“Opportunities don't happen. You create them.”

– Chris Grosser

Anticipate issues to create opportunities

Successful managers are made – not born. They are thrown into situations they did not make or may not have anticipated, but are held responsible for producing a positive outcome. They work in a ‘problem space’ that has no solid basis for judging a problem-solving move as better than another, according to Richard Boland and Fred Collopy of the Weatherhead School of Management. 

And yet they must choose and proceed.

Boland and Collopy suggest that vocabulary and negative words trap us in “solutions” when we train managers. But jargon and buzzwords about avoiding crisis, crossing chasms and re-engineering are just part of the “problem.”

“Fire” means different things to police officers than to firefighters – yet each create strategies for facing unknown, dangerous situations and working toward a positive outcome.

Program managers need to prove their efforts work. That means making the best decisions with the information at the time, implementing programs, define and create value and then measuring results. It sounds very straight-forward.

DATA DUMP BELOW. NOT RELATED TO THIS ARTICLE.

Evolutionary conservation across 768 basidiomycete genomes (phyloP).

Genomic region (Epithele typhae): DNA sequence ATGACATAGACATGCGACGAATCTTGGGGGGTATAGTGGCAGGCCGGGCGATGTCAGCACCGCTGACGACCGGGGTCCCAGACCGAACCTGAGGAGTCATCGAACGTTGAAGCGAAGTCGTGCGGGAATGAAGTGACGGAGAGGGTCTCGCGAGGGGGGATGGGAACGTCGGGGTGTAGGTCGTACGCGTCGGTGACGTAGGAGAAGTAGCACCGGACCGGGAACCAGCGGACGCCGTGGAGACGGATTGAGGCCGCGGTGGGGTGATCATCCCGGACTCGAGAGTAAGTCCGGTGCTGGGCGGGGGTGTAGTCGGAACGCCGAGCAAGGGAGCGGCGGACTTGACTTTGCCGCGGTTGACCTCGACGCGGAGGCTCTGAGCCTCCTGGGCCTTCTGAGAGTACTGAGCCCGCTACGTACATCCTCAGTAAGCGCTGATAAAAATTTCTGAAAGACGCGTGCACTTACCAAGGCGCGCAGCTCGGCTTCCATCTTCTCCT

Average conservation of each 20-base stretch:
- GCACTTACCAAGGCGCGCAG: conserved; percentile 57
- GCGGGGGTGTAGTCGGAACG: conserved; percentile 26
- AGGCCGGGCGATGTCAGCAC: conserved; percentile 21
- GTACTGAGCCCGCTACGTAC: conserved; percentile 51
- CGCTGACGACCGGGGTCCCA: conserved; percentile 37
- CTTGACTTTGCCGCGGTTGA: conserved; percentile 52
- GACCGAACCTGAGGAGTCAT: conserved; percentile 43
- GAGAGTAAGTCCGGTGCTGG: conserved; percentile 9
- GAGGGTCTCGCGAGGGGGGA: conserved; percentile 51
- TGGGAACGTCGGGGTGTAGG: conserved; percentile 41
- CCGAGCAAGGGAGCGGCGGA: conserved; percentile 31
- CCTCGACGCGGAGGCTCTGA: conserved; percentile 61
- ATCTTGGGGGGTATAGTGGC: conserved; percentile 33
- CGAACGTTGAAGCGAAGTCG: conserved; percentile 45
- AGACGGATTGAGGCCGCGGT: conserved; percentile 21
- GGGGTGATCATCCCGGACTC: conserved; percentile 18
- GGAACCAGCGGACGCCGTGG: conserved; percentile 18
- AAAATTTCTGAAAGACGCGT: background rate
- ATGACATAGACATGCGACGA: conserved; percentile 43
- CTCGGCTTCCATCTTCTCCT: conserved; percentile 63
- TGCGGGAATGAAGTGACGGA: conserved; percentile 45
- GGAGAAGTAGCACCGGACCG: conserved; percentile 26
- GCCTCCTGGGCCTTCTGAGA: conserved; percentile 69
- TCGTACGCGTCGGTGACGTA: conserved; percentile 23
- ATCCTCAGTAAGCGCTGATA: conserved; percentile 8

Talk is cheap and yet words matter as much as effort, attitude and, most importantly, objectively measuring outcomes so everyone understands. Even “wins” can be rebranded by a new manager as “failure” for political or other reasons. So words matter, but outcomes and goals are a universal language, critical in a modern enterprise.

Let’s discuss the mastery of leadership, sustainable innovation, managing for resilience and building agility that combine for a successful program. WE promise this blog will bring you real-world advice, solid practices and hype-free information that helps you reach goals and build your team.

“Experience the unexpected”

Your in-box is already full of business school case studies and management book bestsellers on transformation, change management, lean, agile and disruptive innovation.

What are your questions? How can we help you implement and measure?

Are there warning signs or insights from a new industry? For example, lean concepts from manufacturing processes became a de facto standard for healthcare transformation – was it effective or done with ‘good intentions’ but producing the wrong or no results?

Responding in your own way with the proper tools is something you won’t know until you try. We look forward to being your support team for training and consulting, here at ShareDynamics.

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